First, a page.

Say a short word and the student writes each sound (opposite of Blending).

You can give a small choice of letters at the top of the page if you need to simplify this task for accurate practice.

A good way to practice from all angles is ‘You Be The Teacher.’

After a round of ‘pointing’ practice, say “You be the teacher.” The child names a sound, and you point to it.
(If you make a mistake, he has to ‘catch’ you.)

Keep practicing Blending and Segmenting.

Your student is already skilled in blending separate sounds into words, and familiar with pulling apart or segmenting words into pieces, from his Phonemic Awareness training.

Continue blending and segmenting games as you practice with phonetic words he is reading.

Remember that blending is for reading, and segmenting is for writing.

Use Phonic readers that follow along with your Phonics program.

Children need an opportunity to practice each new letter-sound they are learning, in some actual reading.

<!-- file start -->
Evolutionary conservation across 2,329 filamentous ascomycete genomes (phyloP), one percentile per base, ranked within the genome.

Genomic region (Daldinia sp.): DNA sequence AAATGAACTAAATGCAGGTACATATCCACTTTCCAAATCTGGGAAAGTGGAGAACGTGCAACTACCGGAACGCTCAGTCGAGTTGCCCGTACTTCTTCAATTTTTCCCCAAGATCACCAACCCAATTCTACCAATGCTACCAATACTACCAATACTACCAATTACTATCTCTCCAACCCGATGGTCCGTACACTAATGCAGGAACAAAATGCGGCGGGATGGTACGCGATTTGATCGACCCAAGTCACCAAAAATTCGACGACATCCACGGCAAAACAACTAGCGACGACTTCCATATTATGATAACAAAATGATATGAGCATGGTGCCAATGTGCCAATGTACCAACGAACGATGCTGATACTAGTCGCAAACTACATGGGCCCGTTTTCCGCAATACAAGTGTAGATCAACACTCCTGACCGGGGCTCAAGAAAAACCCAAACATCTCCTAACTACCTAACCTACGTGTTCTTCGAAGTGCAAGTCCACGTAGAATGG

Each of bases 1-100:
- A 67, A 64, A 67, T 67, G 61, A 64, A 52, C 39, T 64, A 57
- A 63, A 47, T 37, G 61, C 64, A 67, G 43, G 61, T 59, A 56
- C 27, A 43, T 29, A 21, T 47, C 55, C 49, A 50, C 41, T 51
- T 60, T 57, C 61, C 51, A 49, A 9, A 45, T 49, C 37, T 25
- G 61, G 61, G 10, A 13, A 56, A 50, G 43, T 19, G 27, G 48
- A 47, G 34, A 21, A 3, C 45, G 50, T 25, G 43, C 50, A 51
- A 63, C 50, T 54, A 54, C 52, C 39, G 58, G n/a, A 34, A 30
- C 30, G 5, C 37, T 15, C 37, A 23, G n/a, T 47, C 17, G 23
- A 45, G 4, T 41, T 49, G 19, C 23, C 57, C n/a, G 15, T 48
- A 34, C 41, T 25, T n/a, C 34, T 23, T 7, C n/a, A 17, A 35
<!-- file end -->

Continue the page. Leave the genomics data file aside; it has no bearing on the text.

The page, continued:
Phonics readers are not particularly ‘natural’ sounding, because the author is so limited in the words she can use; but research shows that this kind of reading is vital to a good Phonics program.

Demonstrate that some words are not completely Phonics-friendly.

If you write Natural Language Stories with your student (see Connect to the Tree section of The Reading Treehouse), you will find examples of words that follow the common Phonics rules, and those that do not.


bone, cone, lone, tone, zone . . . done, gone.

You might say, “‘I come home’ . . . That looks like it should be ‘I c-ohhhm home.’ ‘Come’ doesn’t follow the rules very well.”

Students should not attempt to ‘sound out’ every new word exactly.

Consonants are fairly reliable.